On Tue, 2 Aug 2011 15:45:51 -0700
Steve Langasek <vorlon@debian.org> wrote:

[...]
> There's also the matter that if your daemon is being run in the
> foreground, other services depend on it, and you're not using socket
> activation, there's ambiguity as to when the service is actually
> "started". A racy startup is a bad thing.
Doesn't exactly the same problem exist with "classic" daemons?
I mean, as soon as a daemon being started forked once, the parent
instance has no idea whether the forked instance actually managed to
complete initialization, and if it did then when. Unless some sort of
communication channel is used.


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Old 08-03-2011, 09:20 AM
Tollef Fog Heen
 
Default Minimal init

]] Konstantin Khomoutov

| Doesn't exactly the same problem exist with "classic" daemons?
| I mean, as soon as a daemon being started forked once, the parent
| instance has no idea whether the forked instance actually managed to
| complete initialization, and if it did then when. Unless some sort of
| communication channel is used.

A well-behaved double-forking daemon doesn't do the second fork until
it's ready to serve requests.

--
Tollef Fog Heen
UNIX is user friendly, it's just picky about who its friends are


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Old 08-03-2011, 02:10 PM
Ian Jackson
 
Default Minimal init

Steve Langasek writes ("Re: Minimal init [was: A few observations about systemd]"):
> FWIW, I've gotten feedback from Samba upstream that the upstart job for smbd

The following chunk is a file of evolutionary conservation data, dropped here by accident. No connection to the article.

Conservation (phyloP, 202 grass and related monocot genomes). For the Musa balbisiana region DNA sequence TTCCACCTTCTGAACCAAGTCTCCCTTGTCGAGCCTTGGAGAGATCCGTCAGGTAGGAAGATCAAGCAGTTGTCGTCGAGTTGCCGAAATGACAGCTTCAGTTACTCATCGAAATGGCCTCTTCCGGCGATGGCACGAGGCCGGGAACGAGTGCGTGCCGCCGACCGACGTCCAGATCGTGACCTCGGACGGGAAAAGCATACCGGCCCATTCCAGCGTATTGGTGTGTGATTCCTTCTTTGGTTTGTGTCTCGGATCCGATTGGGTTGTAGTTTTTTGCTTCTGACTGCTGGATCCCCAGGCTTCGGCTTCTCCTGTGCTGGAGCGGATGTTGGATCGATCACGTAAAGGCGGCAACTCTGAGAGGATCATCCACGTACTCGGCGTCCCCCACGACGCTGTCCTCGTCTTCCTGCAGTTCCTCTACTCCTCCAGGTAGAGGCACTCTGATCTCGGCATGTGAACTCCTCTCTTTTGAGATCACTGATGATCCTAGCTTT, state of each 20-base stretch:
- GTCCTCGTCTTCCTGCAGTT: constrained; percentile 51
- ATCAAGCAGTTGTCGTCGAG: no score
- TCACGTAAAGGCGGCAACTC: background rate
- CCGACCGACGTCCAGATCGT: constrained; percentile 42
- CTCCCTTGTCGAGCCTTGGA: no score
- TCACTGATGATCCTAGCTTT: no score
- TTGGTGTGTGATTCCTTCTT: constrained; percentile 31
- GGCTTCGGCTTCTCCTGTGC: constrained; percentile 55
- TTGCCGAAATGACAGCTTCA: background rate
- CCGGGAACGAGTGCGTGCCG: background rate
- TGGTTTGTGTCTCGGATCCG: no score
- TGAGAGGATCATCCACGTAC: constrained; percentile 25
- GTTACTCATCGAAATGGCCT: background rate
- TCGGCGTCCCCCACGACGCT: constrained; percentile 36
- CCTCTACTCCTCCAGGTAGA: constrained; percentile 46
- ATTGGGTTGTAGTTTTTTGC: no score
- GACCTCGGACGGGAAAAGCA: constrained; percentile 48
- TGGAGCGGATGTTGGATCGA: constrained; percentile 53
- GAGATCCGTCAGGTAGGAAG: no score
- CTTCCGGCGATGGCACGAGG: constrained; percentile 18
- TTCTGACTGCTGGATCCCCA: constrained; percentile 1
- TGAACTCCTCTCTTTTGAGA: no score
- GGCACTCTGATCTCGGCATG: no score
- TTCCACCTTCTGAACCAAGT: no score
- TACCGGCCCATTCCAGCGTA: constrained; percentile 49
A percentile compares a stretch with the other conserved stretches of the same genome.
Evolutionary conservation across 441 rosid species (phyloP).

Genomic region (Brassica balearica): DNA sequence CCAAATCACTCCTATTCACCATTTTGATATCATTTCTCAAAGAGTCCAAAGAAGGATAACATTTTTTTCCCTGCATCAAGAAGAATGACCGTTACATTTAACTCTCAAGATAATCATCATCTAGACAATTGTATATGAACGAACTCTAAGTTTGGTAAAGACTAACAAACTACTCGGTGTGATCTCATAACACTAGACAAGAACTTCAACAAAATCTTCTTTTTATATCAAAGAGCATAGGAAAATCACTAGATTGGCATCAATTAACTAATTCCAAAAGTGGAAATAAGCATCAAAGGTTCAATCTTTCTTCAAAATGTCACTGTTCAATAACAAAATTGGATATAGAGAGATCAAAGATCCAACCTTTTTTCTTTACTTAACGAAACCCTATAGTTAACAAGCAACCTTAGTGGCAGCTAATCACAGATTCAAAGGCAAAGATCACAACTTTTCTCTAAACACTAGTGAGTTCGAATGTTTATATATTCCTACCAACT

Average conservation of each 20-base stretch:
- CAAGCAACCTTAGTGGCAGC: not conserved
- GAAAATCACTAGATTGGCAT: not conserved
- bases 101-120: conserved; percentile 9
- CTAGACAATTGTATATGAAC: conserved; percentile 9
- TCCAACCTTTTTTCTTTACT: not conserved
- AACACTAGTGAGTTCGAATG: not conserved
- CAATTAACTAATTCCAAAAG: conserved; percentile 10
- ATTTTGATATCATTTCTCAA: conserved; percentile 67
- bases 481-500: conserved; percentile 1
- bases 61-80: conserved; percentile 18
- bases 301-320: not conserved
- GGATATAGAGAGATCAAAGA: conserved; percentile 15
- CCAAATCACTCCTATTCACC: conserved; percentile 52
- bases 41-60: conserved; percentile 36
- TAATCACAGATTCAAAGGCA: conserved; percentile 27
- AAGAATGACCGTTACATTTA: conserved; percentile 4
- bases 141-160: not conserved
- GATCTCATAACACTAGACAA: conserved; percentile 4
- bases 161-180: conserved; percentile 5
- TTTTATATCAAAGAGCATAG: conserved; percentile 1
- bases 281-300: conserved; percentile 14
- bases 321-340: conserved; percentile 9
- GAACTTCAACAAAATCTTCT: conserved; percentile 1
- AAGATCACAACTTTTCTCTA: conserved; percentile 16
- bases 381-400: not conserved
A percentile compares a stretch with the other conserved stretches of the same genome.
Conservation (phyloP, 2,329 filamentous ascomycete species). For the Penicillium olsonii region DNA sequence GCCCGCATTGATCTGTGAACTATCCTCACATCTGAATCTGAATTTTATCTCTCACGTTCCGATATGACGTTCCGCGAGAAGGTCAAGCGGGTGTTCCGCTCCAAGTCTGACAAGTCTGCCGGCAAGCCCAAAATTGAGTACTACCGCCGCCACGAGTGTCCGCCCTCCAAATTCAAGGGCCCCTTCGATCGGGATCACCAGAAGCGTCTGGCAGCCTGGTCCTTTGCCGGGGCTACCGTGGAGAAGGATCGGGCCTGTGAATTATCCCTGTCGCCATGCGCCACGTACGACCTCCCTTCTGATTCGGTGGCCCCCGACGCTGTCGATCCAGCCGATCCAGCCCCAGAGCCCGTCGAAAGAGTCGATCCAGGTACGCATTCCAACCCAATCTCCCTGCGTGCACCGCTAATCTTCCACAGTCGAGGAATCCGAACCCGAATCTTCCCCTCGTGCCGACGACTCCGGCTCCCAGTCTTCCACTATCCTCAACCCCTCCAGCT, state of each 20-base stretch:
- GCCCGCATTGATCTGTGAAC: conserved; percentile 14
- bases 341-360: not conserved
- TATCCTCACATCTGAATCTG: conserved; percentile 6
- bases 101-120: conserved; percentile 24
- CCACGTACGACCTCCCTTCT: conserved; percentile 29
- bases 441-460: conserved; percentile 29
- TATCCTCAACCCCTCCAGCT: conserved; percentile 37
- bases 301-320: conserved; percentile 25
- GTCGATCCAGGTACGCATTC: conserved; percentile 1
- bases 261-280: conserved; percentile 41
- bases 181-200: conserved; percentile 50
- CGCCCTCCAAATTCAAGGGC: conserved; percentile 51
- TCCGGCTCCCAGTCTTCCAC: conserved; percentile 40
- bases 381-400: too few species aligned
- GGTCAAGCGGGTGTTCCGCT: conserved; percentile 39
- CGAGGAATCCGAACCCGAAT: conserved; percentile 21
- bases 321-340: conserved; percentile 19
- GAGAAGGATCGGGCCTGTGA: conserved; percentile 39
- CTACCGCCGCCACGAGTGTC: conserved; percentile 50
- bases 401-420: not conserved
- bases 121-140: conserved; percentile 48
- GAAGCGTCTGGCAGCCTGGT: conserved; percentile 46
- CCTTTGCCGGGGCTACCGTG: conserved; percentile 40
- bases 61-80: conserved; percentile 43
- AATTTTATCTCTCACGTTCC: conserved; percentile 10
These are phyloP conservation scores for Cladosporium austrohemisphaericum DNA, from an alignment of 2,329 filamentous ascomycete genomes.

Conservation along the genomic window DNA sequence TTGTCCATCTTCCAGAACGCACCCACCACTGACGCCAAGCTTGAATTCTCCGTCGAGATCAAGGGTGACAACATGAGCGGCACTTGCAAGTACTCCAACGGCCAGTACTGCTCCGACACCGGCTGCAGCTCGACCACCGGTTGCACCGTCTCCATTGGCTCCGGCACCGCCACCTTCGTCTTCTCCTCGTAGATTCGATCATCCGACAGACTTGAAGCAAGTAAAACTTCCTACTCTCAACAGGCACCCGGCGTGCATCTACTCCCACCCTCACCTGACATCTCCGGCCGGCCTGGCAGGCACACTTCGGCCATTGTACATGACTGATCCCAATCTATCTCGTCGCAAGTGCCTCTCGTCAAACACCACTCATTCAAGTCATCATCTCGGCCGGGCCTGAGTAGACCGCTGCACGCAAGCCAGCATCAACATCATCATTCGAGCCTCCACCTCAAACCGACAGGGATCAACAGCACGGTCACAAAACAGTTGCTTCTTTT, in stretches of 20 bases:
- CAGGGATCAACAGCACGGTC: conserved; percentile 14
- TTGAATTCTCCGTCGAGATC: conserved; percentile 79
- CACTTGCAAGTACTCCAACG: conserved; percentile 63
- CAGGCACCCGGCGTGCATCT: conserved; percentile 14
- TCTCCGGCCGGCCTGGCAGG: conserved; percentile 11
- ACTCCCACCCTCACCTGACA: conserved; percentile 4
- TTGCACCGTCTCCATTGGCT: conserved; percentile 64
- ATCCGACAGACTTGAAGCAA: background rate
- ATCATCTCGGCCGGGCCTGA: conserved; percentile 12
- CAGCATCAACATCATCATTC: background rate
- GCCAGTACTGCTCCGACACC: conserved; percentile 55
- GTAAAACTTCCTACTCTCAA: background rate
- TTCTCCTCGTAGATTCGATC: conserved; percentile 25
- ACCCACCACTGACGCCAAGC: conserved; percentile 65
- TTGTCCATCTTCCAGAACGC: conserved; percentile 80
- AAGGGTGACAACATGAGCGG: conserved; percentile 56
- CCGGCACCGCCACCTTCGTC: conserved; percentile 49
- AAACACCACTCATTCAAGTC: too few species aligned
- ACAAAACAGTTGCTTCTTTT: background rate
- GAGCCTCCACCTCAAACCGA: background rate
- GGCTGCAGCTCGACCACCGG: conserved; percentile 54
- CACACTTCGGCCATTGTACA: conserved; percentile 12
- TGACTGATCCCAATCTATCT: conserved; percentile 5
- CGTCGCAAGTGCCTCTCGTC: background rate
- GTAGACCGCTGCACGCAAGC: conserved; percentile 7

> in Ubuntu, which runs the daemon foregrounded, is concerning to them because
> foreground mode hasn't been tested upstream in about a decade. No bug
> reports yet about actual breakage, but if not for the fact that smbd manages
> to bewilder upstart's daemon tracking code when allowed to daemonize (fix
> coming soon), I would switch the job to invoke smbd in the usual fashion.

If the code is in upstream already then clearly we don't have a
problem getting it into upstream. All that's needed is for it to be
fixed, and upstream will take those fixes.

> There's also the matter that if your daemon is being run in the foreground,
> other services depend on it, and you're not using socket activation, there's
> ambiguity as to when the service is actually "started". A racy startup is a
> bad thing.

I agree. But using a daemon's call to fork() as a proxy for startup
notification is IMO absurd.

Also I have no objection to socket activation (which is after all
what inetd does...).

Ian.